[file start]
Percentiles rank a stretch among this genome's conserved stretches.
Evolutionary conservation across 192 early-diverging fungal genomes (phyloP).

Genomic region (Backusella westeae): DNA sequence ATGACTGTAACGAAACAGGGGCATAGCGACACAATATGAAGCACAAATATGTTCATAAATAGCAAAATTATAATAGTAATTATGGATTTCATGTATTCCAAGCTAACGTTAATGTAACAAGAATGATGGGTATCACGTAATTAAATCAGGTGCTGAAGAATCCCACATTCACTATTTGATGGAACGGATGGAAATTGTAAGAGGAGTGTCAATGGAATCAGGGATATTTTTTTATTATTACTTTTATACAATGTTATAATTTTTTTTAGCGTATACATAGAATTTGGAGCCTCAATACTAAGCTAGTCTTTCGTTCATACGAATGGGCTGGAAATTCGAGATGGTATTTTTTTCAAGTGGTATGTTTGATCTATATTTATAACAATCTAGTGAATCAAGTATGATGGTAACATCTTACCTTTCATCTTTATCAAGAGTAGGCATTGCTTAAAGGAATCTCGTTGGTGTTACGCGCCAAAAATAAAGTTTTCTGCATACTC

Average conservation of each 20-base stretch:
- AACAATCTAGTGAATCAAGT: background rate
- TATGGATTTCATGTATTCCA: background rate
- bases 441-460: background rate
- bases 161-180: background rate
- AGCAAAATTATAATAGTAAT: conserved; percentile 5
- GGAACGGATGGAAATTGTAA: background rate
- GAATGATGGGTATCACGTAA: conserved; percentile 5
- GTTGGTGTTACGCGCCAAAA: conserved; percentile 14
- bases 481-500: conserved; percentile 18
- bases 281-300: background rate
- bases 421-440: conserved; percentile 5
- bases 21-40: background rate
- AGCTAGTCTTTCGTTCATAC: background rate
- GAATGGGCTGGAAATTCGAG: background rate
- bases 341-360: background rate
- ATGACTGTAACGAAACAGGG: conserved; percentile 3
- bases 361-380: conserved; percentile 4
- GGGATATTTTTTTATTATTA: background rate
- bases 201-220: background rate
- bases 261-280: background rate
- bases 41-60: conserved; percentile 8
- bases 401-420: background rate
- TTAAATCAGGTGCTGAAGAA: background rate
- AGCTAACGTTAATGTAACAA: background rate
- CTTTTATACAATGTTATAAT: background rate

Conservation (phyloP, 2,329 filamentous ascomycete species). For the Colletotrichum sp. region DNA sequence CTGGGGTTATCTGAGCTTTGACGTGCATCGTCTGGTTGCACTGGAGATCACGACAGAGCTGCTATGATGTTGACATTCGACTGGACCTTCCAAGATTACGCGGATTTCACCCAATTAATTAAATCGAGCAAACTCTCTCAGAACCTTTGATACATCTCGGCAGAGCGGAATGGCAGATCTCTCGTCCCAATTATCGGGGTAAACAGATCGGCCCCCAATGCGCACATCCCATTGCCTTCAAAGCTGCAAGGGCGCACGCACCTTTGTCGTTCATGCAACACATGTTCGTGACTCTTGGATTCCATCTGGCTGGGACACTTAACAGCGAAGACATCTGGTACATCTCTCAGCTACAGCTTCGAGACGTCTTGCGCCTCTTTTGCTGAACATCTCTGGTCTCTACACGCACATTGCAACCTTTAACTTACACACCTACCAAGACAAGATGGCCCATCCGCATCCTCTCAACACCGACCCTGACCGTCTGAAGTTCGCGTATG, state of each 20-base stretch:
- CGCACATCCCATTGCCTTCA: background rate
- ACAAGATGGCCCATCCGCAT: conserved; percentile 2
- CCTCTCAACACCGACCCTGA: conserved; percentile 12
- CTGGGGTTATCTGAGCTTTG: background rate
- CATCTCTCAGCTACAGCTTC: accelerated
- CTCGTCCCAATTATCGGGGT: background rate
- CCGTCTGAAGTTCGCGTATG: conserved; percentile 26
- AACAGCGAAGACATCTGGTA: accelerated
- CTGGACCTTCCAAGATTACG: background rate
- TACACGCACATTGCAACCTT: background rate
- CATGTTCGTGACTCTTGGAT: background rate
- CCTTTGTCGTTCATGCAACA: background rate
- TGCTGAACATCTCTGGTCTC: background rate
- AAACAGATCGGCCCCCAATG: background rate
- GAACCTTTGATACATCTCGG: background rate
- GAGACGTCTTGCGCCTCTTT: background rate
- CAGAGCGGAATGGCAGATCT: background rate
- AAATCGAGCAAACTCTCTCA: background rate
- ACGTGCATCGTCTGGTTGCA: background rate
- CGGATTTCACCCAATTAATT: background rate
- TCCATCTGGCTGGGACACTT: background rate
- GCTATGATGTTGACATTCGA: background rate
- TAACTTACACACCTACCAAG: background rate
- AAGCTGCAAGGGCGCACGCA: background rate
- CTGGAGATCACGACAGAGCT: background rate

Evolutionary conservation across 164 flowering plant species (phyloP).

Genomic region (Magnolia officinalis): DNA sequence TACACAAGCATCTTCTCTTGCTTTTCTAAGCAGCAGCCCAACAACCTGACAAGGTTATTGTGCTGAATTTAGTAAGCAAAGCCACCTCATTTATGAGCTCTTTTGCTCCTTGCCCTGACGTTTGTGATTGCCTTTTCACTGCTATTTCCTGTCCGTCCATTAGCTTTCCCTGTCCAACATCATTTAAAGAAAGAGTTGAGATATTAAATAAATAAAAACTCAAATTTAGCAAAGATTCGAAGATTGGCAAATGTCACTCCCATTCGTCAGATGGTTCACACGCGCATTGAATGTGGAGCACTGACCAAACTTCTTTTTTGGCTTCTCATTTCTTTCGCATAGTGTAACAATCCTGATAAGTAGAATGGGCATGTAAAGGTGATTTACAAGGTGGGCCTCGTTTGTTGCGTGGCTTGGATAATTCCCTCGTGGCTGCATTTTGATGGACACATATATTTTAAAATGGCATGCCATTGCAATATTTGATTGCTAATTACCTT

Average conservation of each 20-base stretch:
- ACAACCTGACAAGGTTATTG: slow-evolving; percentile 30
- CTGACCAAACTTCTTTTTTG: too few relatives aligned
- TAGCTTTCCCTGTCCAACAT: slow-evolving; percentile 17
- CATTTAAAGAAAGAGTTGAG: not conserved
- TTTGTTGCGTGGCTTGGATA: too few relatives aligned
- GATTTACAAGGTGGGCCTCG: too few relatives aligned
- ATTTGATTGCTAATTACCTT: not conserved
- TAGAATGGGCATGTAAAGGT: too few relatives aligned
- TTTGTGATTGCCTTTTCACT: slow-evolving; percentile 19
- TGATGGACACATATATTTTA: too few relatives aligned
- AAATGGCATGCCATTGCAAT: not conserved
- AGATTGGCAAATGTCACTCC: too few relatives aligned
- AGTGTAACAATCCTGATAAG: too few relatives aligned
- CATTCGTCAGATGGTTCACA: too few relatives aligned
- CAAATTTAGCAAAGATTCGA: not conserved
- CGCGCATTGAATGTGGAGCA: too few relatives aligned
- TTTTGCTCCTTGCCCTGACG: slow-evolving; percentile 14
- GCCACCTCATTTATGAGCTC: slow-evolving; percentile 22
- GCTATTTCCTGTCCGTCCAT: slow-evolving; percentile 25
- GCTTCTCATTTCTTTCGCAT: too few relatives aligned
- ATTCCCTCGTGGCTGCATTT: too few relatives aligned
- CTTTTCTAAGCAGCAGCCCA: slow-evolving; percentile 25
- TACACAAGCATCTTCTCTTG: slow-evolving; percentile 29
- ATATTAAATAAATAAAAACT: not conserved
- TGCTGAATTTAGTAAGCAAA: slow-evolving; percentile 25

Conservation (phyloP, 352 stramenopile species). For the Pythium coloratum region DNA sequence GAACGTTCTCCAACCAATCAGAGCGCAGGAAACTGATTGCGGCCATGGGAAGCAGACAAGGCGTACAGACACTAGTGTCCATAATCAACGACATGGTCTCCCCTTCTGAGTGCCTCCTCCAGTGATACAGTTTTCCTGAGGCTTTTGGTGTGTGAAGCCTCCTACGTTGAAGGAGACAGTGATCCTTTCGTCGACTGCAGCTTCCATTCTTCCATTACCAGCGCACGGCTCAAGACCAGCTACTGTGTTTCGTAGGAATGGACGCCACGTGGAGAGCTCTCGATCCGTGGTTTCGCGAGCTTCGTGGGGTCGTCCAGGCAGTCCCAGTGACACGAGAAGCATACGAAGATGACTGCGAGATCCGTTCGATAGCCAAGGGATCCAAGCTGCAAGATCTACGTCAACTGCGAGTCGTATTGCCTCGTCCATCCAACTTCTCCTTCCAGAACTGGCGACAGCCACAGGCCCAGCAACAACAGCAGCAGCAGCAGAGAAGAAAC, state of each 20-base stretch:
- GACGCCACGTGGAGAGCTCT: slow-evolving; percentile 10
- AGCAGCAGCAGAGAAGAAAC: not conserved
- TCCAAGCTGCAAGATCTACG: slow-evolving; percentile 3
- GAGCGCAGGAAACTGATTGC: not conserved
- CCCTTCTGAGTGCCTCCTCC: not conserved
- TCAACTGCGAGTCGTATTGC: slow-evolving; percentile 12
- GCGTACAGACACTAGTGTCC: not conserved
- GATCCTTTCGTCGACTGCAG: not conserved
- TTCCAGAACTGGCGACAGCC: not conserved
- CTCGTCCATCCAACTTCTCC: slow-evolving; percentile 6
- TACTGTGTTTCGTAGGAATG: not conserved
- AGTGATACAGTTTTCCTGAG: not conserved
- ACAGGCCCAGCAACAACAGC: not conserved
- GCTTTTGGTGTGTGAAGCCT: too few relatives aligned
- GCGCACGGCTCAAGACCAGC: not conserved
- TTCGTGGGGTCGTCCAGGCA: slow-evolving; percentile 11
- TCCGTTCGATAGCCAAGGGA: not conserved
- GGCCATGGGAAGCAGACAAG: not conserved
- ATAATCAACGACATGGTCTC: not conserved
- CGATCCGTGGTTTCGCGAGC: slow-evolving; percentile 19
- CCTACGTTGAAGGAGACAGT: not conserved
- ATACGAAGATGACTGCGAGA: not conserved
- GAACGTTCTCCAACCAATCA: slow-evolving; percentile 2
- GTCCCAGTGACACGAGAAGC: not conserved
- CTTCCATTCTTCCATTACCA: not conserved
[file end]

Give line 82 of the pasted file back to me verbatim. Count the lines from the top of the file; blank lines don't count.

- ATATTAAATAAATAAAAACT: not conserved